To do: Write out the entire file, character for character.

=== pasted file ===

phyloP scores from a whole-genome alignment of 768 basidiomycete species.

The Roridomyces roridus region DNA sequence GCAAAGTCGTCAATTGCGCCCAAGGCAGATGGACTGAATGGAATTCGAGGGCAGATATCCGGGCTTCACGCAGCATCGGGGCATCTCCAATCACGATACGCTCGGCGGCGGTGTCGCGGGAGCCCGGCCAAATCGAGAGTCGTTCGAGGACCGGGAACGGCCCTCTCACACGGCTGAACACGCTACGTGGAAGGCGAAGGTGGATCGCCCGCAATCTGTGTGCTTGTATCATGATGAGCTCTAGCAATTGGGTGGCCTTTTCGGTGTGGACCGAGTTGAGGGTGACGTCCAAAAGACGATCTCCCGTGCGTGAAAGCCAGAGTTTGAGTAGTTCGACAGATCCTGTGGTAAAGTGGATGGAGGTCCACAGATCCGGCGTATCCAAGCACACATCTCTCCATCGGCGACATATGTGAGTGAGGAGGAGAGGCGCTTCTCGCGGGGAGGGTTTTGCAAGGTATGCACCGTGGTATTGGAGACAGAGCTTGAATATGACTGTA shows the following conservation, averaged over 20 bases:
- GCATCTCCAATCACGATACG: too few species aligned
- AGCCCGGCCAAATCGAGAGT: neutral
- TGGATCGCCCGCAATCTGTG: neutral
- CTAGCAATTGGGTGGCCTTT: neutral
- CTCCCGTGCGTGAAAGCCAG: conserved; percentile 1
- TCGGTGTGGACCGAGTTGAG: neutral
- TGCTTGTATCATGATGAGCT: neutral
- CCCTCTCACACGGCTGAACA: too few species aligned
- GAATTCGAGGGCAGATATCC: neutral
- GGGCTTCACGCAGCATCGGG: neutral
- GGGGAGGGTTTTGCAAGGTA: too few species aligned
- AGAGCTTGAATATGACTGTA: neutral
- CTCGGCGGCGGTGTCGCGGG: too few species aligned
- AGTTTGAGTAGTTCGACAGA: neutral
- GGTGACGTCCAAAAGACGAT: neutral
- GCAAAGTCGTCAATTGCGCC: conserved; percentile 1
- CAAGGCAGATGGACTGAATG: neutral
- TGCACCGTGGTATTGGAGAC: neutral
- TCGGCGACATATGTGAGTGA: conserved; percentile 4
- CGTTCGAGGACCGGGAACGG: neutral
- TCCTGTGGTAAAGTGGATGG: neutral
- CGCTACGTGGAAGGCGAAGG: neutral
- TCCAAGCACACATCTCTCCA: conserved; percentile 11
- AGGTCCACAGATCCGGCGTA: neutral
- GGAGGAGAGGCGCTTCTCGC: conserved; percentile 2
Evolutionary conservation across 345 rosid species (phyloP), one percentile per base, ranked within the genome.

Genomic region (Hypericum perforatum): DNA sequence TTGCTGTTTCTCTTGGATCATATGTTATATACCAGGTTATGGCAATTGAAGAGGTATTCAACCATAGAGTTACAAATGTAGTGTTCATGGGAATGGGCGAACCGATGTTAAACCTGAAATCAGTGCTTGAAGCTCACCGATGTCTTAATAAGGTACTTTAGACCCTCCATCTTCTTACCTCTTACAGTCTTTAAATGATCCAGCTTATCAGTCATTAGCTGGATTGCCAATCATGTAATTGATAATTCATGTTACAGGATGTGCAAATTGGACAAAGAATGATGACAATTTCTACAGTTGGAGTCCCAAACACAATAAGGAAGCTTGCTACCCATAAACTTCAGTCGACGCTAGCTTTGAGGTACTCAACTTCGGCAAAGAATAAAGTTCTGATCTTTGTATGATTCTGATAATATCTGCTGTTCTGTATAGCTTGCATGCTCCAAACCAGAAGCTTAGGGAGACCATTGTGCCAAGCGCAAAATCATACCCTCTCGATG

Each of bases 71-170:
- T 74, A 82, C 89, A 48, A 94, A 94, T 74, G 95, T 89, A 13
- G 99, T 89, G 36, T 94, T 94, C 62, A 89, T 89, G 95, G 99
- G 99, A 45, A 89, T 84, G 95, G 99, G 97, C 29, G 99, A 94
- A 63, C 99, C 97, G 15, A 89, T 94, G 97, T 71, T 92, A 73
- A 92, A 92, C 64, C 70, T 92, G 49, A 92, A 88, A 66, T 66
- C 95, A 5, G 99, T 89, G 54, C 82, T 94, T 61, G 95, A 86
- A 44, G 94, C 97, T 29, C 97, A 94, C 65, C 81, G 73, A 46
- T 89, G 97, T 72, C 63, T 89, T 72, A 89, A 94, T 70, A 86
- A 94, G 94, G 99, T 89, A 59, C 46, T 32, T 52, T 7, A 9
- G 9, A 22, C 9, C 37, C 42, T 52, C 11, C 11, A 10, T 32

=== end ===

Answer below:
phyloP scores from a whole-genome alignment of 768 basidiomycete species.

The Roridomyces roridus region DNA sequence GCAAAGTCGTCAATTGCGCCCAAGGCAGATGGACTGAATGGAATTCGAGGGCAGATATCCGGGCTTCACGCAGCATCGGGGCATCTCCAATCACGATACGCTCGGCGGCGGTGTCGCGGGAGCCCGGCCAAATCGAGAGTCGTTCGAGGACCGGGAACGGCCCTCTCACACGGCTGAACACGCTACGTGGAAGGCGAAGGTGGATCGCCCGCAATCTGTGTGCTTGTATCATGATGAGCTCTAGCAATTGGGTGGCCTTTTCGGTGTGGACCGAGTTGAGGGTGACGTCCAAAAGACGATCTCCCGTGCGTGAAAGCCAGAGTTTGAGTAGTTCGACAGATCCTGTGGTAAAGTGGATGGAGGTCCACAGATCCGGCGTATCCAAGCACACATCTCTCCATCGGCGACATATGTGAGTGAGGAGGAGAGGCGCTTCTCGCGGGGAGGGTTTTGCAAGGTATGCACCGTGGTATTGGAGACAGAGCTTGAATATGACTGTA shows the following conservation, averaged over 20 bases:
- GCATCTCCAATCACGATACG: too few species aligned
- AGCCCGGCCAAATCGAGAGT: neutral
- TGGATCGCCCGCAATCTGTG: neutral
- CTAGCAATTGGGTGGCCTTT: neutral
- CTCCCGTGCGTGAAAGCCAG: conserved; percentile 1
- TCGGTGTGGACCGAGTTGAG: neutral
- TGCTTGTATCATGATGAGCT: neutral
- CCCTCTCACACGGCTGAACA: too few species aligned
- GAATTCGAGGGCAGATATCC: neutral
- GGGCTTCACGCAGCATCGGG: neutral
- GGGGAGGGTTTTGCAAGGTA: too few species aligned
- AGAGCTTGAATATGACTGTA: neutral
- CTCGGCGGCGGTGTCGCGGG: too few species aligned
- AGTTTGAGTAGTTCGACAGA: neutral
- GGTGACGTCCAAAAGACGAT: neutral
- GCAAAGTCGTCAATTGCGCC: conserved; percentile 1
- CAAGGCAGATGGACTGAATG: neutral
- TGCACCGTGGTATTGGAGAC: neutral
- TCGGCGACATATGTGAGTGA: conserved; percentile 4
- CGTTCGAGGACCGGGAACGG: neutral
- TCCTGTGGTAAAGTGGATGG: neutral
- CGCTACGTGGAAGGCGAAGG: neutral
- TCCAAGCACACATCTCTCCA: conserved; percentile 11
- AGGTCCACAGATCCGGCGTA: neutral
- GGAGGAGAGGCGCTTCTCGC: conserved; percentile 2
Evolutionary conservation across 345 rosid species (phyloP), one percentile per base, ranked within the genome.

Genomic region (Hypericum perforatum): DNA sequence TTGCTGTTTCTCTTGGATCATATGTTATATACCAGGTTATGGCAATTGAAGAGGTATTCAACCATAGAGTTACAAATGTAGTGTTCATGGGAATGGGCGAACCGATGTTAAACCTGAAATCAGTGCTTGAAGCTCACCGATGTCTTAATAAGGTACTTTAGACCCTCCATCTTCTTACCTCTTACAGTCTTTAAATGATCCAGCTTATCAGTCATTAGCTGGATTGCCAATCATGTAATTGATAATTCATGTTACAGGATGTGCAAATTGGACAAAGAATGATGACAATTTCTACAGTTGGAGTCCCAAACACAATAAGGAAGCTTGCTACCCATAAACTTCAGTCGACGCTAGCTTTGAGGTACTCAACTTCGGCAAAGAATAAAGTTCTGATCTTTGTATGATTCTGATAATATCTGCTGTTCTGTATAGCTTGCATGCTCCAAACCAGAAGCTTAGGGAGACCATTGTGCCAAGCGCAAAATCATACCCTCTCGATG

Each of bases 71-170:
- T 74, A 82, C 89, A 48, A 94, A 94, T 74, G 95, T 89, A 13
- G 99, T 89, G 36, T 94, T 94, C 62, A 89, T 89, G 95, G 99
- G 99, A 45, A 89, T 84, G 95, G 99, G 97, C 29, G 99, A 94
- A 63, C 99, C 97, G 15, A 89, T 94, G 97, T 71, T 92, A 73
- A 92, A 92, C 64, C 70, T 92, G 49, A 92, A 88, A 66, T 66
- C 95, A 5, G 99, T 89, G 54, C 82, T 94, T 61, G 95, A 86
- A 44, G 94, C 97, T 29, C 97, A 94, C 65, C 81, G 73, A 46
- T 89, G 97, T 72, C 63, T 89, T 72, A 89, A 94, T 70, A 86
- A 94, G 94, G 99, T 89, A 59, C 46, T 32, T 52, T 7, A 9
- G 9, A 22, C 9, C 37, C 42, T 52, C 11, C 11, A 10, T 32